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East, West, not so different with money Way back in the dawn of economic prehistory, there was the coin. Some of the first coins in the world were created in the kingdom of Lydia, in what is now Turkey, but was then part of the Greek sphere of influence. Trading chunks of metallic ore was one way to pay the goat merchant. Coins were easier to carry and standardized, and you could stamp the face of the king on them, too, creating evercirculating propaganda. Around the same time, independently, someone in China was doing the same thing. Remember that, it’ll be important later. Coins eventually became important because they were preferable to chunks of metal. More than 2,000 years after the first coining, ur-economist Adam Smith noted that 20 pounds of pure silver was less valuable than the equivalent amount of silver coins, due to the trustworthiness and ease of spending the coins. Money was becoming abstracted. It could also be abstracted further into paper currency — banknote used to be, literally, a note from a bank saying that owner had some gold or silver locked up. But eventually the paper became just as important, and money was finally decoupled from precious metals, about 2,500 years after the first coins were stamped. From there, it was an easy step to money that only
Matthew Claxton PAINFUL TRUTH
existed as electrons. Which brings us to the great big world of imaginary value, the realm of bonds and debt, interest and collateralized debt obligations. Each abstraction of money has created a boom. The first Lydian king to create really pure and standardized coins was Croesus, whose name became a byword for wealth. Paper money — and not just banknotes, but interest, bonds, and stockmarkets — made the industrial revolution possible. It also made speculative bubbles easier than ever to create. In the early 1700s there was a kind of stock market mania in England, with the gigantic South Seas bubble at the top, but also stocks floated that raised a million pounds to develop a perpetual motion device, and another “company for carrying on an undertaking of great advantage, but nobody to know what it is.” The creator of that scheme collected 2,000 pounds and vamoosed. People aren’t so stupid as to do this kind of investing anymore, of course. (Not people with lots of money, but the stupid and gullible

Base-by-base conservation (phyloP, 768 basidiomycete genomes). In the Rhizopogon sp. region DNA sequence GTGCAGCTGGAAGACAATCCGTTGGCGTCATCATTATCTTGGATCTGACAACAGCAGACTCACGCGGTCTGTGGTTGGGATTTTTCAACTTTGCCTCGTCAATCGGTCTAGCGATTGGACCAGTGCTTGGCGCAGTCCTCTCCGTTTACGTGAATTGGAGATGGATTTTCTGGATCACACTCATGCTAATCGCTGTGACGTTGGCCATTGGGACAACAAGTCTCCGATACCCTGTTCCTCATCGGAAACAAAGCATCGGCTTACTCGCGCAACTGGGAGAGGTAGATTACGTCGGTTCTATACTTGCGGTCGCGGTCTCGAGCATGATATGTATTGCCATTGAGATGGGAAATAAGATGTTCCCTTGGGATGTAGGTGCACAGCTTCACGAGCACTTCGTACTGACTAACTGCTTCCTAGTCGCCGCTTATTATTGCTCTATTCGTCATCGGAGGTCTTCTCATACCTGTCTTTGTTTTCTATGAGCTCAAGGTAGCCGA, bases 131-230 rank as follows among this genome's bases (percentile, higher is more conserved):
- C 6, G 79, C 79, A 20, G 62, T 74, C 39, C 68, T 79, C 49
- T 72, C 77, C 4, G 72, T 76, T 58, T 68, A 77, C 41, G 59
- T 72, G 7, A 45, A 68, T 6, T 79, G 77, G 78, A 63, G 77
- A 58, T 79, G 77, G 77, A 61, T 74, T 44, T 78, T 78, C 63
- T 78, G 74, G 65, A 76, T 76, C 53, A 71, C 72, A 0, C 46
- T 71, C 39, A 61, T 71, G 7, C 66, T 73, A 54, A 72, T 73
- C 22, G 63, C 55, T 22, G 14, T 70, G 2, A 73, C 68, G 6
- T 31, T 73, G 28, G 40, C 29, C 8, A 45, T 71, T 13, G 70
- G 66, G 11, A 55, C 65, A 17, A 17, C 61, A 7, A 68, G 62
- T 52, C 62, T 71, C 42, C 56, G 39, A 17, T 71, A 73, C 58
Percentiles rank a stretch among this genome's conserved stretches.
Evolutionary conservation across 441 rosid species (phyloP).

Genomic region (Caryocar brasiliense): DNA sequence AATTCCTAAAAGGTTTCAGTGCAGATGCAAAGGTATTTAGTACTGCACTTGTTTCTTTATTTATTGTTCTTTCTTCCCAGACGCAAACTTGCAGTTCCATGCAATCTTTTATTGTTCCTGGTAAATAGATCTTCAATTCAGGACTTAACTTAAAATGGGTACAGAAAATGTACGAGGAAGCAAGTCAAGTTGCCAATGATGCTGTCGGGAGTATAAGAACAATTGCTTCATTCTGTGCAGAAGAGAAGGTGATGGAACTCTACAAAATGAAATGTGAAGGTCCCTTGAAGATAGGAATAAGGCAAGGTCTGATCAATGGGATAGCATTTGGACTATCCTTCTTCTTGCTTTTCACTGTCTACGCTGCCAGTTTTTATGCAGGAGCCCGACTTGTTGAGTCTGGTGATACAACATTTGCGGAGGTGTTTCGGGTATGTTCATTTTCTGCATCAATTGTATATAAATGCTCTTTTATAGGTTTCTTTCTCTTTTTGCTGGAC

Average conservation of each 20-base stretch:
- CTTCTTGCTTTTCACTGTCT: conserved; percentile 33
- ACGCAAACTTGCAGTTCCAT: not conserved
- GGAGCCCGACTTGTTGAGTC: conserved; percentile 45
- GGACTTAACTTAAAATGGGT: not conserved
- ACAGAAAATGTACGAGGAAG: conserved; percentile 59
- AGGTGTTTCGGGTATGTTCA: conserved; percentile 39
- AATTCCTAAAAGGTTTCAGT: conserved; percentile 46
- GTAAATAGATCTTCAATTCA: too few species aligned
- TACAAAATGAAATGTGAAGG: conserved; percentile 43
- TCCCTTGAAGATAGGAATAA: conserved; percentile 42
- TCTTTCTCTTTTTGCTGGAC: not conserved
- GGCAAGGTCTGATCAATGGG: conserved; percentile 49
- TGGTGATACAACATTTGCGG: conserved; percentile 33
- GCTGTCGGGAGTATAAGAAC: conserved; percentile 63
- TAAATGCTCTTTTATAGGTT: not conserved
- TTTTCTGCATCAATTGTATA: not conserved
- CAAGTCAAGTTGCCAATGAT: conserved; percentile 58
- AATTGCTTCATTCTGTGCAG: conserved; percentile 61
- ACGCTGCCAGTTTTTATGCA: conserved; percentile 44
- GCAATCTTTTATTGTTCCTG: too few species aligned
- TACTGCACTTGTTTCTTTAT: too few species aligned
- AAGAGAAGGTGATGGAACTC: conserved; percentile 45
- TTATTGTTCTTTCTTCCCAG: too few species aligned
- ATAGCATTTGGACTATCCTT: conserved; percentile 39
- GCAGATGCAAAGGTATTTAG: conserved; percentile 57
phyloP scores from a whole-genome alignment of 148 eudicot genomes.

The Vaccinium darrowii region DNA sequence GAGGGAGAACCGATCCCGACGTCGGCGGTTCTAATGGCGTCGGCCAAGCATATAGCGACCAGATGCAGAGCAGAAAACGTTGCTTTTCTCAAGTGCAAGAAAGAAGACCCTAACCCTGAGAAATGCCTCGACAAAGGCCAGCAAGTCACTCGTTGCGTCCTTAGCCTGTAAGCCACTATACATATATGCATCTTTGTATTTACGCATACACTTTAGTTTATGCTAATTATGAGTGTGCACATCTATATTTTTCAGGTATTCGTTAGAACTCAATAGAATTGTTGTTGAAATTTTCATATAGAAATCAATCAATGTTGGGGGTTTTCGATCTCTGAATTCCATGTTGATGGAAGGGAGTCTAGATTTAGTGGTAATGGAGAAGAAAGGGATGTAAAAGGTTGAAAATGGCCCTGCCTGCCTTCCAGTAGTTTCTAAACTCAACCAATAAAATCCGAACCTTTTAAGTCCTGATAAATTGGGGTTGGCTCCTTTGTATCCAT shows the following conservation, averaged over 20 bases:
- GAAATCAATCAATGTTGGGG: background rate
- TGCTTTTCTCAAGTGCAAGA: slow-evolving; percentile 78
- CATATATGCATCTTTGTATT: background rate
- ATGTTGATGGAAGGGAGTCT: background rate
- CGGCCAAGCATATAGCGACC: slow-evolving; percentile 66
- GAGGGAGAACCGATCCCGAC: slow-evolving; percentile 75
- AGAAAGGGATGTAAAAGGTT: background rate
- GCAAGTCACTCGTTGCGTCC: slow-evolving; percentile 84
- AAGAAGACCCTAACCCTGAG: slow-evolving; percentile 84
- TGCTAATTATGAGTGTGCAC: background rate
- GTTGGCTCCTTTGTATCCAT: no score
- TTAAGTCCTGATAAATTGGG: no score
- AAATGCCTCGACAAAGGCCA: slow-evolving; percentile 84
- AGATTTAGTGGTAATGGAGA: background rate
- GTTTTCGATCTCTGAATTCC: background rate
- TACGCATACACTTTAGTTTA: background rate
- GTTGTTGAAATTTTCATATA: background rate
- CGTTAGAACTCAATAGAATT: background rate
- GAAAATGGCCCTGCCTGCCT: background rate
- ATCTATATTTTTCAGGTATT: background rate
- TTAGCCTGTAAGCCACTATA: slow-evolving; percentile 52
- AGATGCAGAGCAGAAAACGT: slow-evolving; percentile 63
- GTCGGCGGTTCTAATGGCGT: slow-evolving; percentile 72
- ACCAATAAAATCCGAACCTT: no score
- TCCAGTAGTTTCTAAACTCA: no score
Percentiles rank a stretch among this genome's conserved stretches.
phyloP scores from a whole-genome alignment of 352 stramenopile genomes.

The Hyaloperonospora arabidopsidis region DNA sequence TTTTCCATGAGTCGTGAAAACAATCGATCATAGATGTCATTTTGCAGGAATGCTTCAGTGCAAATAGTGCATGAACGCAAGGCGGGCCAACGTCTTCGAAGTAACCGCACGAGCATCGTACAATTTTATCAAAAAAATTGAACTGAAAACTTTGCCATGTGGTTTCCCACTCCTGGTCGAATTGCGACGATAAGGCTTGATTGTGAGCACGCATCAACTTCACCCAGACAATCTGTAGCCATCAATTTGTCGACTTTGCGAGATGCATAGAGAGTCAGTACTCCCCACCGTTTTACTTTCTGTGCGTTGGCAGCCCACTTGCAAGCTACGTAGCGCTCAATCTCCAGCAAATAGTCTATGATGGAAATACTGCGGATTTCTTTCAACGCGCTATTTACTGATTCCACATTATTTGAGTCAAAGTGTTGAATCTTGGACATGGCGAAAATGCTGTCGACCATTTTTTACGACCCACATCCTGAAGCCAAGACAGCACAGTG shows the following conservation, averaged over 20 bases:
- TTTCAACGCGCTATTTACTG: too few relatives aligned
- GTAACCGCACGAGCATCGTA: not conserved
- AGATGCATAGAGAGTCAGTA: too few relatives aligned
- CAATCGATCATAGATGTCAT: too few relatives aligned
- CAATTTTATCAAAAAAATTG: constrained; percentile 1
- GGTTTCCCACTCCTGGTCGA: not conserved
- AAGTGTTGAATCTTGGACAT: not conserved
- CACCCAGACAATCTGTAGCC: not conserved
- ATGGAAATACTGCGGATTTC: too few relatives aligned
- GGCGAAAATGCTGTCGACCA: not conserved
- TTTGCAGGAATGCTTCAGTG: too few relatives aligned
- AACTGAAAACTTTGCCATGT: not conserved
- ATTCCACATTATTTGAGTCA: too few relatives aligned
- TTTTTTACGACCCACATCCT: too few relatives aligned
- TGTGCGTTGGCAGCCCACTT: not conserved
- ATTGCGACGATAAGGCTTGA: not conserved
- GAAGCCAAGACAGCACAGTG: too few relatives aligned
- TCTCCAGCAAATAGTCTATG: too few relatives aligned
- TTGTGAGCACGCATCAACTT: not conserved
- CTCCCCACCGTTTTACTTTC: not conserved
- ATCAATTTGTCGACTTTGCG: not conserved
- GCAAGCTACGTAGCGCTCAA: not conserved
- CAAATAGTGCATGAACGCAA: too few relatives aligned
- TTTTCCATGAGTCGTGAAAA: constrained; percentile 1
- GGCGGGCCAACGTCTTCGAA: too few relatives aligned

can always be found who will give up a few thousand dollars to a Nigerian scam.) Now the really clever people have to believe their own nonsense. That’s how we got the sub-prime mortgage meltdown. People convinced themselves the price of housing would always rise. They must have believed that, after all, or the entire sub-prime business would have been insane on the face of it. Of course, nothing goes up forever. Hey, remember how China invented coins independently? It appears they’ve also independently invented an insane housing boom. After trying communism for a few years, the Chinese are ready to follow us right off a different, capitalist cliff. Chinese government regulations keep interest rates low, making socking your money in a bank a poor investment. The stock market is not seen as fair or transparent. But housing has been booming, so many, many people have been buying an extra apartment with their savings. The question about the Chinese housing bubble is increasingly if, not when, it will burst. There are those who say nothing is wrong. But frankly, they should buy some perpetual motion stock. Matthew Claxton is a reporter with the Langley Advance.
Richmond News January 20 2012